Driving to work last week, I noticed across a long section of hedge that a couple of fields were taking on a bit of a yellow tint to them. Passing an open gateway to a field further up the road on the right, an abundance of yellow flowers had almost opened overnight with the warm weather. What does this mean for the beekeeper? Well, if conditions are right, it could mean an early crop of honey.
Many a beekeeper has been heard to say that when the flowering currant (Ribes sanguineum) is in flower, the weather is warm enough for the first colony inspection of the year. This month, my own shrub has come into flower and the weather certainly is warming up enough for me to take a quick look inside each of my colonies. The Ribes is usually one of the early flowering shrubs that provides much-need nectar for colonies coming through the winter and looking to replenish their stores.
Can you remember this time last year when we were battling through snow storms? Now it's an onslaught of one storm after another bringing a deluge of rain and strong winds. Despite the rain, I still go and visit my apiary once a week to check all is well and to make sure all my honey bee colonies have enough stores for the following week. It's vital at this time of year to check as stores will be diminishing rapidly as colonies begin to build back up.
As we start thinking about our spring preparations and making sure all our bee equipment is ready for the season, how many of us look around us to see what is in the larder for our bees at this time of year. Again, the weather has been unseasonal with a few days of warm weather thrown in. The girls have been out flying using up vital energy which means they will be depleting stores within their hives with not a lot for them to bring back in the way of nectar.
Well a month has gone by since I last wrote, so what have I been up to? With more honey this year (due to having more colonies), I decided to get a little creative to see what ideas I could come up with - all using products from the hive. It's been fun learning but also challenging to get the effect I was looking for, but the hours spent trying ideas and eventually seeing them finished has been very rewarding.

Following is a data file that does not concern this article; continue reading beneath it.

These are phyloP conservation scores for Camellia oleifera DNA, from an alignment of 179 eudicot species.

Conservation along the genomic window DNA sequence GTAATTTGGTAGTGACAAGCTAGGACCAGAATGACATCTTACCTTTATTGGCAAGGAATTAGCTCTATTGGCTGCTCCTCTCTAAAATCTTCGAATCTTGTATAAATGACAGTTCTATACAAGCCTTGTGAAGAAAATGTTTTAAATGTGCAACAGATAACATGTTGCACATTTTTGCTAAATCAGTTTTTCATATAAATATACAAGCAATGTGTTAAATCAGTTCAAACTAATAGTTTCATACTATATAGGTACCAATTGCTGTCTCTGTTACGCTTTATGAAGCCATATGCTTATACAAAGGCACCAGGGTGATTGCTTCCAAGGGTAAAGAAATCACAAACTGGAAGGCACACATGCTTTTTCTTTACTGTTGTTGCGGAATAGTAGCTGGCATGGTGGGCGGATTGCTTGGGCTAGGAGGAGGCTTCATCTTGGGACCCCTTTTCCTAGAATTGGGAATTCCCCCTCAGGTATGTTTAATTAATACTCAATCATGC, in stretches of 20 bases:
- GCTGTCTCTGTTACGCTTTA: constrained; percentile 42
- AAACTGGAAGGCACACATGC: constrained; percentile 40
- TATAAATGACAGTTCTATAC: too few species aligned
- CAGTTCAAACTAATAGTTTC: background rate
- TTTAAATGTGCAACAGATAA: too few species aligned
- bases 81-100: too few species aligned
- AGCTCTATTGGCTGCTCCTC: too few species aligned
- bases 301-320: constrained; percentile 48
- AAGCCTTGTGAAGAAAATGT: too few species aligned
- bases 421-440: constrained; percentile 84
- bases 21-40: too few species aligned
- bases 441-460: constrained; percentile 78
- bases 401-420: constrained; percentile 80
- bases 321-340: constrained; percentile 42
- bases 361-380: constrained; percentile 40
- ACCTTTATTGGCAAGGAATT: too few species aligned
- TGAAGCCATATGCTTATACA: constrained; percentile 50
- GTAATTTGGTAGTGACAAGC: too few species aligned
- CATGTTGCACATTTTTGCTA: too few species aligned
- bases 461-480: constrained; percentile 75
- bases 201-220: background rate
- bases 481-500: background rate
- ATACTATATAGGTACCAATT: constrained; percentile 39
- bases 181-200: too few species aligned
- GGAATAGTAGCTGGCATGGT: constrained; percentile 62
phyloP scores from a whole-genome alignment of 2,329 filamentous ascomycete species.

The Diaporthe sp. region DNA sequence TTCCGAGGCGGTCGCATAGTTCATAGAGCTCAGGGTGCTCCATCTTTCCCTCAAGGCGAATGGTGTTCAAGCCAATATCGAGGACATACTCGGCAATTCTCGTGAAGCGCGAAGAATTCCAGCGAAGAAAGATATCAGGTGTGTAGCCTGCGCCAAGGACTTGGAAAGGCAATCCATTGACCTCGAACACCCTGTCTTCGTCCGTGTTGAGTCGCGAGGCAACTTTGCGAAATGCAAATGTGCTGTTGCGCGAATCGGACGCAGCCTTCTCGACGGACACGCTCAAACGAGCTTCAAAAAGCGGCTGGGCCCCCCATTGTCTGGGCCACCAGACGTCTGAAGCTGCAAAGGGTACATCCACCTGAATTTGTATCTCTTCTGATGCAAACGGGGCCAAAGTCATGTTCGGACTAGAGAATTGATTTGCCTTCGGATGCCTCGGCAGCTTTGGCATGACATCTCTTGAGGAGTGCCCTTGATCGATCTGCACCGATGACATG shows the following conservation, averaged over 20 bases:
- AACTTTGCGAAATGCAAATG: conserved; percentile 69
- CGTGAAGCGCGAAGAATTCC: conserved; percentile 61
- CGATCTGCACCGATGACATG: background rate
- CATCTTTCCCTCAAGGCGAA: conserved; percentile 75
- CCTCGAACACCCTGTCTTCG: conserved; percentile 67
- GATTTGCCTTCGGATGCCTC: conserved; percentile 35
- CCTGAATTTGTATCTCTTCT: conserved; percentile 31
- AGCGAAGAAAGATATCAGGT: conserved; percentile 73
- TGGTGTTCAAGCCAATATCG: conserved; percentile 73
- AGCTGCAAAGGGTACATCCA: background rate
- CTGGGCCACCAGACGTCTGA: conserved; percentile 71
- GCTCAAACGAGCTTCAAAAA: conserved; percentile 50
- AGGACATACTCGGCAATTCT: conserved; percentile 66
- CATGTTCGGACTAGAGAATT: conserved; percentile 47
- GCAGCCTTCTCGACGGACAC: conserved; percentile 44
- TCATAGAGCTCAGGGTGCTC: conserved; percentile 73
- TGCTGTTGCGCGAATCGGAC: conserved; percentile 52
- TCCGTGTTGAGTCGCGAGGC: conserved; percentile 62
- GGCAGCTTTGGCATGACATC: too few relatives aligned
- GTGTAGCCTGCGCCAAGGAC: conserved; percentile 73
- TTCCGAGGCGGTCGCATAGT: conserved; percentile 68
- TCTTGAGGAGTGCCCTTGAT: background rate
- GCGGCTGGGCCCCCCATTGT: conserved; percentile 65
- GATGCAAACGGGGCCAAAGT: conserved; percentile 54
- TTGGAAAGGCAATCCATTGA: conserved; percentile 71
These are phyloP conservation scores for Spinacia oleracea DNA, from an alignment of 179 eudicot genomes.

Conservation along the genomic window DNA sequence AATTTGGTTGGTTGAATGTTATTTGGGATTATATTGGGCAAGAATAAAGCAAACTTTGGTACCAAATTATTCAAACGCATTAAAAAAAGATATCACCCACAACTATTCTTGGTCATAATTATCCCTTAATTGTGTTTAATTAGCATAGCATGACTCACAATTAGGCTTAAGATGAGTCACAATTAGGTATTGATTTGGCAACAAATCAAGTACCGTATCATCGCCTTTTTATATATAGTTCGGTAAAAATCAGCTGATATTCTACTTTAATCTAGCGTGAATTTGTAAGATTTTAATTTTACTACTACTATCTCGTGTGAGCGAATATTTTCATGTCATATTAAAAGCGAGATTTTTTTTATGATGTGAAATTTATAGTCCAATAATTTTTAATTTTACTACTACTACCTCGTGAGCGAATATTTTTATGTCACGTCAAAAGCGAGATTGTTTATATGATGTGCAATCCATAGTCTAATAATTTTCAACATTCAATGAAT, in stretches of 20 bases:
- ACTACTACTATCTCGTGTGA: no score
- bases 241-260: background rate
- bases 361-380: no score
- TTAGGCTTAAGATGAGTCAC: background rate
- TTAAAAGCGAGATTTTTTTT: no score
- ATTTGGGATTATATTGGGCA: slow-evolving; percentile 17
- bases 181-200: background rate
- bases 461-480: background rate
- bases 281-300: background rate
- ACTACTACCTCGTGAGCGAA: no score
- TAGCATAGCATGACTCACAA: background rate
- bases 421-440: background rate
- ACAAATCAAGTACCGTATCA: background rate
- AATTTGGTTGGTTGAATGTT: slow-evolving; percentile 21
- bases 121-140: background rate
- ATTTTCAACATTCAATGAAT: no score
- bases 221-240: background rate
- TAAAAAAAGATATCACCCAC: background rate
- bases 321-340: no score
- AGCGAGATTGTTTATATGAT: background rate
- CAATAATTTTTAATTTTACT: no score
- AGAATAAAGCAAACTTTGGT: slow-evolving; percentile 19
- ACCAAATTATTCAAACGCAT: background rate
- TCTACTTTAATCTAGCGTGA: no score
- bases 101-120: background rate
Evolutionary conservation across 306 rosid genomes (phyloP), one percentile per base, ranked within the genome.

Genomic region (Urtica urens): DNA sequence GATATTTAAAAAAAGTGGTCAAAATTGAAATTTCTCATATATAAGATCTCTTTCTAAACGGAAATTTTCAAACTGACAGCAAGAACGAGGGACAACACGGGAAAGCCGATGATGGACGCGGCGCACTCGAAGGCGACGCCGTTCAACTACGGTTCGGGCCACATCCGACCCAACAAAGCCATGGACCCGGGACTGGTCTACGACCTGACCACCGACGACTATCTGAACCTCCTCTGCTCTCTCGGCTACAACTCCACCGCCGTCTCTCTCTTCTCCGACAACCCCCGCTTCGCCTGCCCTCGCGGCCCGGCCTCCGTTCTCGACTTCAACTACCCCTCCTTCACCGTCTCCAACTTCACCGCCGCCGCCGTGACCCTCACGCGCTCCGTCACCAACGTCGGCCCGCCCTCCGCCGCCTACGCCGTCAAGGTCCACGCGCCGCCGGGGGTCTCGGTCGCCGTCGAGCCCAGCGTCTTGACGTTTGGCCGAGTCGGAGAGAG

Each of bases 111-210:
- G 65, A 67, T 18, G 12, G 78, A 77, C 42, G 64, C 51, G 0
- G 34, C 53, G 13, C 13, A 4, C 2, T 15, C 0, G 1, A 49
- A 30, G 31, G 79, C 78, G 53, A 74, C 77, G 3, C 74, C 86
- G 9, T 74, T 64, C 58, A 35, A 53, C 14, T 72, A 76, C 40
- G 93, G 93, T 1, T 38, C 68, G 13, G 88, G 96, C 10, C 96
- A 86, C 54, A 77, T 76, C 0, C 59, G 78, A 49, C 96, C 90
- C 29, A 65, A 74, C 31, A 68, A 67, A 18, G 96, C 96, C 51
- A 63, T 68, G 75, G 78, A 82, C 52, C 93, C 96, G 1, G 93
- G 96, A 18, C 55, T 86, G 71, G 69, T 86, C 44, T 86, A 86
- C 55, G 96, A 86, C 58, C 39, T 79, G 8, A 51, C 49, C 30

With the arrival of September, came the seasonal change as well taking us into Autumn which means beekeepers are turning their attention to winter preparations. Hard to think about, when looking out of the window on a gloriously sunny day, that soon my colonies will be clustering inside their hives trying to keep warm and sustain themselves through to spring.
Have had an amazing weekend helping a beekeeping friend to take off supers from her colonies. There's me with my three hives thinking that was hard work!
It all started on the Friday when I asked Jan if she needed any jars as was about to put in an order with C Wynne Jones this week. To cut a long story short, I volunteered to give a helping hand as she mentioned the supers were difficult to take off, especially on her own. How high were they?
It's been another busy weekend removing supers full of honey, spinning it out and watching the liquid gold silently pouring into jars. Yet again the weather has been a scorcher and climbing into the beesuit soon had me hot and bothered.. and that was before I even got started!
The month of June tends to be the month when there is little forage around for the bees, but not so this year. There's been an abundance of nectar and the girls have been out gathering the bounty.
With the sweltering heat of the summer, the last thing you want to do is put on a beesuit, but the weekly inspections must carry on for a little longer to make sure there's ample space for the queen to lay as well as ensuring there's sufficient space to prevent the colony from getting congested - one of the main reasons why a colony will swarm is not having enough room. However, with a good nectar flow on, the girls are busy bees and there's an abundance of honey being made. That means lifting off very heavy supers to reach the brood box!